If no write operations have occurred since the last reset on the rows controlled by latch 21, then no valid data has be written to rows of the memory cells normally accessed by signal WD. Moreover, because no write operations have occurred since the last reset, the signal WD and the write signal WE have not become active simultaneously, and thus latch circuit 21 remains in its initial state until a write operation occurs. With latch 21 in its initial state, the access signal WD is inhibited from passing through passing gate 25 if a read or refresh is attempted. Thus the rows of memory cells which are normally accessed by signal WD are not read or refreshed if they do not contain valid data. Thus, the object of saving electrical power by not performing a refresh operation on those rows of memory cells containing no valid data is thus achieved.
FIG. 3 shows another embodiment of the present invention. Comparing with the diagram of FIG. 2, the combination of gates G1, G2 and T9 in FIG. 3 act as the latch circuit 21 in FIG. 2. The transistors T1, T2 and T3 of FIG. 3 together act as gate 23 in FIG. 2. Transistors T4 through T8 in FIG. 3 together perform the function of passing gate 25 in FIG. 2. Further, transistor T10 in FIG. 3 behaves the same as transistor 27 in FIG. 2. Note that the signal names in FIG. 2 and FIG. 3 are different because of the implementation and polarity. Signal WE in FIG. 2 is the same as signal WE in FIG. 3. Signal WD/ in FIG. 3 is a complement signal of WD. Both RXN and WD are results of row decoding output.
Node B is initially reset by applying a high signal RESET at the transistor T9, pulling the voltage at node B down to Vss and making the voltage at node A high by the inverting action of gate G2. Since node A is high and node B is low, resulting transistor T5 to be on and transistor T4 to be off, forcing the gate of transistor T6 to be low, and transistor T6 is off. A high at node A forces transistor T8 to turn on, resulting a low at wordline WLN. Node B stays low and node A stays high even after reset or signal RESET is high due to the latch structure of G1 and G2.
If, after reset, there is an attempt to access memory cells on a wordline, the corresponding signals RXN and WD are high and signal WD/ is low. If the memory access is a read or refresh, signal WE is low, keeping transistor T1 to be off. There is no change in the latch and WLN stays low indicating memory access is ignored and preventing read or refresh operation on the rows of memory cells containing no valid data. If the memory access is a write, signal WE is high resulting transistor T1 to be on. Since transistor T2 and T3 of the pointed wordline are turned on by the corresponding signals RXN and WD, node A is pulled down to Vss through the transistors T1, T2 and T3, and node B is then asserted high by the inverting action of gate G1. As such, transistors T5 and T8 are turned off by a low at node A and transistor T4 is turned on by a high at node B allowing signal WD to turn on transistor T6. Since signal WD/ is a complement signal of WD, it is low turning of transistor T7. As transistor T6 is on and transistor T7 is off, a high at RXN passes through transistor T6 and drives WLN to a high accessing the memory cells on this wordline. A high of signal WLN turns on transistor T10 to activate bitline passgates and sense amplifiers for normal memory access operation. Following a first write to the designated wordline, the corresponding latch stays at excited state, allowing further memory access regardless of read, write or refresh until next reset.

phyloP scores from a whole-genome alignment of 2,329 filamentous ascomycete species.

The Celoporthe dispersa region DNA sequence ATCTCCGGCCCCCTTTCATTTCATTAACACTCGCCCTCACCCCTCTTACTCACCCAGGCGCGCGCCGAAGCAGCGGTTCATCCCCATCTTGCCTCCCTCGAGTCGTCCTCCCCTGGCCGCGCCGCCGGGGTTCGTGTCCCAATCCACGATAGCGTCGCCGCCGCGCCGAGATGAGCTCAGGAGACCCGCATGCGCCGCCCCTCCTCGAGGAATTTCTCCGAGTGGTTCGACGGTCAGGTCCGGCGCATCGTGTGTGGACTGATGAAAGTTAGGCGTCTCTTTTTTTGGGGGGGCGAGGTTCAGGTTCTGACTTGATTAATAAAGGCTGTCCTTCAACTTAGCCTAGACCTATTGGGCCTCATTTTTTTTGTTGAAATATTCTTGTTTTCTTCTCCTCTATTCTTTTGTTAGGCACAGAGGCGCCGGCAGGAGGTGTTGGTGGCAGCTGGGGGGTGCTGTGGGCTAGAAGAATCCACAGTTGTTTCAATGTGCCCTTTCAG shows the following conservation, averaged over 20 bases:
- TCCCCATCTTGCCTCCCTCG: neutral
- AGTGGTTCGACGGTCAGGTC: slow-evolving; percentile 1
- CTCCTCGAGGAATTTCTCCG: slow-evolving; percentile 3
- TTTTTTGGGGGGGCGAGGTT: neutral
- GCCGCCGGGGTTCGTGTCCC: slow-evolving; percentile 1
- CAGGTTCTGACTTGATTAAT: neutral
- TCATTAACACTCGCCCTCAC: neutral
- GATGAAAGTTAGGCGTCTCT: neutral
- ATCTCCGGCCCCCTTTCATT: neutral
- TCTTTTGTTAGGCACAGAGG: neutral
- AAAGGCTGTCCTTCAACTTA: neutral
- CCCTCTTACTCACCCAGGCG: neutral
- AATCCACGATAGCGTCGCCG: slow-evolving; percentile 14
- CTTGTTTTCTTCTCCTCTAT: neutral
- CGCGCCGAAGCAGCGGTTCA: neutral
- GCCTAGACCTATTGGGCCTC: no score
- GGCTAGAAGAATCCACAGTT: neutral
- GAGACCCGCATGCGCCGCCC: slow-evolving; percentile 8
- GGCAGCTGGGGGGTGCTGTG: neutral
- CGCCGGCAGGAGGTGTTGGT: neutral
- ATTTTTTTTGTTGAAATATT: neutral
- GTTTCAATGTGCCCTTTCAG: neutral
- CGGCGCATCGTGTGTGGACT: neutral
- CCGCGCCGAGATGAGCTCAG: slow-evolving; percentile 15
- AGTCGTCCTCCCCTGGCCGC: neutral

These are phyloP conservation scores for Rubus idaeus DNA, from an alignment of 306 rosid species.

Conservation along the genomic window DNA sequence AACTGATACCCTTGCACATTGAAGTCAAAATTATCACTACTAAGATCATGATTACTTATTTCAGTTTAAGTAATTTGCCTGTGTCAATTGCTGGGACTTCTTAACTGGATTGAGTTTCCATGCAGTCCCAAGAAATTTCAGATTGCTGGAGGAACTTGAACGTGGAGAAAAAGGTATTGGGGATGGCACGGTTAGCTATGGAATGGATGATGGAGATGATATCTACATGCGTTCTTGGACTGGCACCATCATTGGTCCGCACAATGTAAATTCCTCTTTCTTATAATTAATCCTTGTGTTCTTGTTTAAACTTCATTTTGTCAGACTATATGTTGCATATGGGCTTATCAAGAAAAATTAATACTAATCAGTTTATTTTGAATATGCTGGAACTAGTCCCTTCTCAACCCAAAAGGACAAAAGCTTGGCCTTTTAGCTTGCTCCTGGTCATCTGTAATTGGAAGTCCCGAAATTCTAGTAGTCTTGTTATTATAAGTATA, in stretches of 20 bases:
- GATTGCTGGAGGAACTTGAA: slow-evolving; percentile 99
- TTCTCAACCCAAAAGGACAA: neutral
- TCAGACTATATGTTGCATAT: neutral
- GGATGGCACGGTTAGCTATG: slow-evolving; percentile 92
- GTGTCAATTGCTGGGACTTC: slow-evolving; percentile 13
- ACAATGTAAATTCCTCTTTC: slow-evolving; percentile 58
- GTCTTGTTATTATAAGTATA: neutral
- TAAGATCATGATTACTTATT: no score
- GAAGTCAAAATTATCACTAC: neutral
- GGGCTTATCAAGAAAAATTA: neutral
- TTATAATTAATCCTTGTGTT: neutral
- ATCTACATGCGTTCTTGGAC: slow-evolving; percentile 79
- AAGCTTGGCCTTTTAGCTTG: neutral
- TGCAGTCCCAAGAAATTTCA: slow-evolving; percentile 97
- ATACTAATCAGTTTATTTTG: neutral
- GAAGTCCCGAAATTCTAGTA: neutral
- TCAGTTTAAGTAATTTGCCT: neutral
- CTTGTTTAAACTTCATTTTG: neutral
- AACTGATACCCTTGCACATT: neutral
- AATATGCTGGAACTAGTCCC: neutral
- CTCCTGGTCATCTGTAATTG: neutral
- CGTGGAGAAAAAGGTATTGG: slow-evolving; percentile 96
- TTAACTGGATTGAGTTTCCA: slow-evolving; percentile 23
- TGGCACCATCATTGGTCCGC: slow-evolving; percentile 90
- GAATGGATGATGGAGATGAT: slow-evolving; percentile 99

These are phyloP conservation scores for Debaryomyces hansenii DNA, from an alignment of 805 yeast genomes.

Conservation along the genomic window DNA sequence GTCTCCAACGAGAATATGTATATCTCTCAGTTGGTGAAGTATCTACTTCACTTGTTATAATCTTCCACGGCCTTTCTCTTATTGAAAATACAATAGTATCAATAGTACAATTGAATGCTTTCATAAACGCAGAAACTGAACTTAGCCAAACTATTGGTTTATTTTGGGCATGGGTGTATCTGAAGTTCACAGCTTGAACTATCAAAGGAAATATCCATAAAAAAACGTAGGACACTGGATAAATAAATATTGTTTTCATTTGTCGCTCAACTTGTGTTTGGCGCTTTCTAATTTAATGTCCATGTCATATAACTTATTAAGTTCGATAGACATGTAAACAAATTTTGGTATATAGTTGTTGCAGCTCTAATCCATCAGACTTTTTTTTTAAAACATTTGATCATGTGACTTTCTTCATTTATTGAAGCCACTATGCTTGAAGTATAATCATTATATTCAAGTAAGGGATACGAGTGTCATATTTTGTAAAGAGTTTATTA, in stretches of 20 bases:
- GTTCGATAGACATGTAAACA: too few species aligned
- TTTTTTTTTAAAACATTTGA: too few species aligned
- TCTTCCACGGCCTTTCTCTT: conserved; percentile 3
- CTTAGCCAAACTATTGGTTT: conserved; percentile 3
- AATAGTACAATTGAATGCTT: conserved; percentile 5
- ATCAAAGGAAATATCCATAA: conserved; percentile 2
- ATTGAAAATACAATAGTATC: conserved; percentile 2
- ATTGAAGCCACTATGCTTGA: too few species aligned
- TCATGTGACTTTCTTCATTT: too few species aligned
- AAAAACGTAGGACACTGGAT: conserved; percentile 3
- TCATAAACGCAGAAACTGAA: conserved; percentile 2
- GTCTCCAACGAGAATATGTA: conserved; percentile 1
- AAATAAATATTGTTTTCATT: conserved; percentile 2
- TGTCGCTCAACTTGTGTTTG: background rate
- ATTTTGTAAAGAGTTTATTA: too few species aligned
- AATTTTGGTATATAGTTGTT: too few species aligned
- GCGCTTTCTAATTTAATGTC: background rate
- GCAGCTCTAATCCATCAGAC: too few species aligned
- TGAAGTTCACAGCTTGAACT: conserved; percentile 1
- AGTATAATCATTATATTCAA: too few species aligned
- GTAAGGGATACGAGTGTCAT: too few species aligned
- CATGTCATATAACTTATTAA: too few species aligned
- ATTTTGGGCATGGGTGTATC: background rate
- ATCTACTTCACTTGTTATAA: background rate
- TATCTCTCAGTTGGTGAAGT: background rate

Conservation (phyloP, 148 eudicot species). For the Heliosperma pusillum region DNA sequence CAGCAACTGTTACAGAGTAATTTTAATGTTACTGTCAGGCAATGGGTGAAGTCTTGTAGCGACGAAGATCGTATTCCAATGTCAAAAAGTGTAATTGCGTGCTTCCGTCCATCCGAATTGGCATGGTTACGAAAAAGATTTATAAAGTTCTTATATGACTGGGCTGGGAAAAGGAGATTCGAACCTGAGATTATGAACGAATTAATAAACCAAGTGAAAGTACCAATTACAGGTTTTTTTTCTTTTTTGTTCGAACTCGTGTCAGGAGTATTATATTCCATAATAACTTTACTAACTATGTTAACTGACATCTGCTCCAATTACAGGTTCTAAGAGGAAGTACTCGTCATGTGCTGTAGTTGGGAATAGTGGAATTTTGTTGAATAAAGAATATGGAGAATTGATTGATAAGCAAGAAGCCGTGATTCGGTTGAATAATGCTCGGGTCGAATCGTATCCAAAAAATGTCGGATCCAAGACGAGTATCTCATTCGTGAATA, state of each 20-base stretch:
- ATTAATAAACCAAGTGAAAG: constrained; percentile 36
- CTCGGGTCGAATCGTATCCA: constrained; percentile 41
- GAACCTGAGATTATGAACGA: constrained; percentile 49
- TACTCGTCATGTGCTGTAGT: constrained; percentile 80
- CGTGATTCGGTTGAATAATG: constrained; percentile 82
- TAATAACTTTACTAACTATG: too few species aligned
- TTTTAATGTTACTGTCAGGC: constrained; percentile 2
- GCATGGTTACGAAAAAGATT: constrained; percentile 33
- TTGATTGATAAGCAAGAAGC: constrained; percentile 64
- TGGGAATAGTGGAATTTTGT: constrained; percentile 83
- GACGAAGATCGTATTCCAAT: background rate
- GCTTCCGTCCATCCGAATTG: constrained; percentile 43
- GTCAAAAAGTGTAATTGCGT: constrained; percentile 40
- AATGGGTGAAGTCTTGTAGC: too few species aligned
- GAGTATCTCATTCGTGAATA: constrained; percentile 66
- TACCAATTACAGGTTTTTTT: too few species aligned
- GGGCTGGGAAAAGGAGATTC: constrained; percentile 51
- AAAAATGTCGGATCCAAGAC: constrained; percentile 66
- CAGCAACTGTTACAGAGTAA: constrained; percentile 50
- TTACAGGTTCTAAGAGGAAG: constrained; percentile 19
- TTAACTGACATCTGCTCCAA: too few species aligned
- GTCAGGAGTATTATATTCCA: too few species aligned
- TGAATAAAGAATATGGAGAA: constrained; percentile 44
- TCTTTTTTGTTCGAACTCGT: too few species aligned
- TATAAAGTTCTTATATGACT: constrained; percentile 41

Further referring to FIG. 3, BLI-- ENB/ is a control signal to bitline passgate control block 103 which enables pass transistors 100 and 101, allowing the bitline and bitline/ signals to pass to the sense amplifier 200. SAMP-- ENB/ is a control signal to sense amplifier control block 105 which enables sense amplifier 200. The sense amplifier 200, when enabled, magnifies the bitline and bitline/ signals and enhances the voltage at memory capacitor 107, which is connected to a constant-voltage cell plate (CP), while WLN is high, enabling transistor 109.
Although specific embodiments have been illustrated and described it will be obvious to those skilled in the art that various modification may be made without departing from the spirit which is intended to be limited solely by the appended claims. For example, the method and apparatus of the present invention can be applied to any memory system which requires a way to tell one row of memory cells containing at least one valid data from another row containing no valid data.